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Spectral and hyper eddy viscosity in high-Reynolds-number turbulence

Published online by Cambridge University Press:  02 November 2000

STEFANO CERUTTI
Affiliation:
Department of Mechanical Engineering, The Johns Hopkins University, Baltimore, MD 21218, USA
CHARLES MENEVEAU
Affiliation:
Department of Mechanical Engineering, The Johns Hopkins University, Baltimore, MD 21218, USA Center for Environmental and Applied Fluid Mechanics, The Johns Hopkins University, Baltimore, MD 21218, USA
OMAR M. KNIO
Affiliation:
Department of Mechanical Engineering, The Johns Hopkins University, Baltimore, MD 21218, USA Center for Environmental and Applied Fluid Mechanics, The Johns Hopkins University, Baltimore, MD 21218, USA

Abstract

For the purpose of studying the spectral properties of energy transfer between large and small scales in high-Reynolds-number turbulence, we measure the longitudinal subgrid-scale (SGS) dissipation spectrum, defined as the co-spectrum of the SGS stress and filtered strain-rate tensors. An array of four closely spaced X-wire probes enables us to approximate a two-dimensional box filter by averaging over different probe locations (cross-stream filtering) and in time (streamwise filtering using Taylor's hypothesis). We analyse data taken at the centreline of a cylinder wake at Reynolds numbers up to Rλ ∼ 450. Using the assumption of local isotropy, the longitudinal SGS stress and filtered strain-rate co-spectrum is transformed into a radial co-spectrum, which allows us to evaluate the spectral eddy viscosity, v(k, kΔ). In agreement with classical two-point closure predictions, for graded filters, the spectral eddy viscosity deduced from the box-filtered data decreases near the filter wavenumber kΔ. When using a spectral cutoff filter in the streamwise direction (with a box-filter in the cross-stream direction) a cusp behaviour near the filter scale is observed. In physical space, certain features of a wavenumber-dependent eddy viscosity can be approximated by a combination of a regular and a hyper-viscosity term. A hyper-viscous term is also suggested from considering equilibrium between production and SGS dissipation of resolved enstrophy. Assuming local isotropy, the dimensionless coefficient of the hyper-viscous term can be related to the skewness coefficient of filtered velocity gradients. The skewness is measured from the X-wire array and from direct numerical simulation of isotropic turbulence. The results show that the hyper-viscosity coefficient is negative for graded filters and positive for spectral filters. These trends are in agreement with the spectral eddy viscosity measured directly from the SGS stress–strain rate co-spectrum. The results provide significant support, now at high Reynolds numbers, for the ability of classical two-point closures to predict general trends of mean energy transfer in locally isotropic turbulence.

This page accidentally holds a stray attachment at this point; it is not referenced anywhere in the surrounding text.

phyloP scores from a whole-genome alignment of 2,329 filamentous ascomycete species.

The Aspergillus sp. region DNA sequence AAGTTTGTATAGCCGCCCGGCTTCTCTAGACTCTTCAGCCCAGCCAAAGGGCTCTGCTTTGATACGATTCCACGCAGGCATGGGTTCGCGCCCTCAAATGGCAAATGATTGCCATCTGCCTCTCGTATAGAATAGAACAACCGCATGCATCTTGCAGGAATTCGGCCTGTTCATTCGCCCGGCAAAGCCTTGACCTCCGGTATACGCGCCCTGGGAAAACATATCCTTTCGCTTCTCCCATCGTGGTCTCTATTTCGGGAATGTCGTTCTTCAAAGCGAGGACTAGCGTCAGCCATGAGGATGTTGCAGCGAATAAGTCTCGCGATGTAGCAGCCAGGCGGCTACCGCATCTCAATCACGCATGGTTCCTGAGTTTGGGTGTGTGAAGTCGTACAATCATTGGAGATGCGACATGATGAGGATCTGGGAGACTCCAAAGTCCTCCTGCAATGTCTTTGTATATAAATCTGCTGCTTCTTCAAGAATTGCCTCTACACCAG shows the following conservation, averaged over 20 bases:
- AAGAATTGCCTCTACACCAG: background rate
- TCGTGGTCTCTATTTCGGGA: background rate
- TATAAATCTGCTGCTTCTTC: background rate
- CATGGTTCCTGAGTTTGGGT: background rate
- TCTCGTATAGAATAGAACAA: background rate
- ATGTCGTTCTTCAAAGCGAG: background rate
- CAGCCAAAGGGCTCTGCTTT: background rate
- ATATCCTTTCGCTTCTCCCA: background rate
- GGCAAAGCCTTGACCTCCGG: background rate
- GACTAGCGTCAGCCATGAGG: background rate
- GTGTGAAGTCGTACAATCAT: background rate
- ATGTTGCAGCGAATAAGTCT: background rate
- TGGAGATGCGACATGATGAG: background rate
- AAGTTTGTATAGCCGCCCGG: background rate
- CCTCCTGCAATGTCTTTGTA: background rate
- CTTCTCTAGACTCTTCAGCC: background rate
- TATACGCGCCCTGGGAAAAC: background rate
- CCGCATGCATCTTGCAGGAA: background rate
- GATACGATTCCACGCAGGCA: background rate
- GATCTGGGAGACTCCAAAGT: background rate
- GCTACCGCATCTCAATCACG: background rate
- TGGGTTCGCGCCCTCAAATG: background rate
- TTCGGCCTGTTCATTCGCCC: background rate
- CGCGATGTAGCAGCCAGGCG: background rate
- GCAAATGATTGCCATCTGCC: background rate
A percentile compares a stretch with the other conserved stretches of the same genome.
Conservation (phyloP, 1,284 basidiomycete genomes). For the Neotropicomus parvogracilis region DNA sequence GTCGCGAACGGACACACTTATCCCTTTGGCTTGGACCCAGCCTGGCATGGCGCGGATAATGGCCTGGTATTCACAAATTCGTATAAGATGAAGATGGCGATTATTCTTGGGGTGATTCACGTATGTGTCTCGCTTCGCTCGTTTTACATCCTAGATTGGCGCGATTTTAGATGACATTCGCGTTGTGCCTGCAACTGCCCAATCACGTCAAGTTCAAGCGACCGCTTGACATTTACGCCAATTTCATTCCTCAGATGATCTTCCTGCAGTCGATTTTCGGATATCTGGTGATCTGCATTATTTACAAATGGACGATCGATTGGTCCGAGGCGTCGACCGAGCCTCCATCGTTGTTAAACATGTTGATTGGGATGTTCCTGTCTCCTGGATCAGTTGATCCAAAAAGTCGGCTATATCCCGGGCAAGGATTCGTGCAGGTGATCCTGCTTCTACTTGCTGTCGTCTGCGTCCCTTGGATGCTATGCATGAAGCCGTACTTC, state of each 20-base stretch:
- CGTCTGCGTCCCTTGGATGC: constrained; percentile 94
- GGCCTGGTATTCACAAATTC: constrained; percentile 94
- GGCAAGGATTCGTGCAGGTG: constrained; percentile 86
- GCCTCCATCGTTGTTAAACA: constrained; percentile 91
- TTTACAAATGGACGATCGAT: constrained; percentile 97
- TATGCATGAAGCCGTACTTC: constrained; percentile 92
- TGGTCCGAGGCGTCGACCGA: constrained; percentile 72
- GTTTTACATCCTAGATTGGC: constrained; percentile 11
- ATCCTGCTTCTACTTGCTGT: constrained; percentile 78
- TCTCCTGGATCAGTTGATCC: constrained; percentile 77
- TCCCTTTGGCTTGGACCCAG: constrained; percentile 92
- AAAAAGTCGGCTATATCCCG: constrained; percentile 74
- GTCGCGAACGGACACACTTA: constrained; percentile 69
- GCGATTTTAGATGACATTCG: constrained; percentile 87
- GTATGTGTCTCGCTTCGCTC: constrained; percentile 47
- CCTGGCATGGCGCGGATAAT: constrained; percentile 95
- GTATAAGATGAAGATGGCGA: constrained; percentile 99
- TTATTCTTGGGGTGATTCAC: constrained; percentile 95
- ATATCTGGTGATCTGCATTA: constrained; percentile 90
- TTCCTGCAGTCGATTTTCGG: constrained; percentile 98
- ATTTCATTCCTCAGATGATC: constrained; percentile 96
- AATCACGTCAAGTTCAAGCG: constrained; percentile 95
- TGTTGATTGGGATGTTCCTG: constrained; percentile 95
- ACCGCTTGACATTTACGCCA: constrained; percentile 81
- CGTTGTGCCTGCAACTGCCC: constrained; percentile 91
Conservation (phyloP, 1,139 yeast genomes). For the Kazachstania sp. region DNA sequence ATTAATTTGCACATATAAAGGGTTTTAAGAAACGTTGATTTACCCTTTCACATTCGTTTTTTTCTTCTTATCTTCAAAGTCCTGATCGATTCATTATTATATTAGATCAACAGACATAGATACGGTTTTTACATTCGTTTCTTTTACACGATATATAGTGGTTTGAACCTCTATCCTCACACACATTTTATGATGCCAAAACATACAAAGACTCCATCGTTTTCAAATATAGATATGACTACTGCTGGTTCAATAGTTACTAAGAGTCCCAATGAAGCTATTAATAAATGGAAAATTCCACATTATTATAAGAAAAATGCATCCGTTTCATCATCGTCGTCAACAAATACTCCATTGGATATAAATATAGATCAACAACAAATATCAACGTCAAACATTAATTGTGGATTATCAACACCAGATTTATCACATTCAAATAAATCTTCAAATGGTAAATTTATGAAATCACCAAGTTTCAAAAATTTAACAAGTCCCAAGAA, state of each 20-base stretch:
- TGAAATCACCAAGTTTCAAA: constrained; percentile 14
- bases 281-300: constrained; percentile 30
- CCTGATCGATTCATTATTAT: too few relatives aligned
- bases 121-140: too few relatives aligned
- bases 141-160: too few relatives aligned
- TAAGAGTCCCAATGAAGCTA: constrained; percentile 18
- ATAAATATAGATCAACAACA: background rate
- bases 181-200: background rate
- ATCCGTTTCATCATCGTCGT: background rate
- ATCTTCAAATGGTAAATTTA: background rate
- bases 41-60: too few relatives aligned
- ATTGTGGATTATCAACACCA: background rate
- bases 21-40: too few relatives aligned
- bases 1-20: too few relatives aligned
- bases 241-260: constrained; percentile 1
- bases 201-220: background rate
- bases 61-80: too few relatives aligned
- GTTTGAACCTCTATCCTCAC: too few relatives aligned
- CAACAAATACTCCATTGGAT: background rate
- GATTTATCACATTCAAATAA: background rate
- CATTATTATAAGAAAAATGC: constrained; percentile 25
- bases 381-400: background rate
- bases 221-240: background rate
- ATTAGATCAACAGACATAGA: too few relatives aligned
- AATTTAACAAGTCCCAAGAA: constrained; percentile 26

Type
Research Article
Copyright
© 2000 Cambridge University Press

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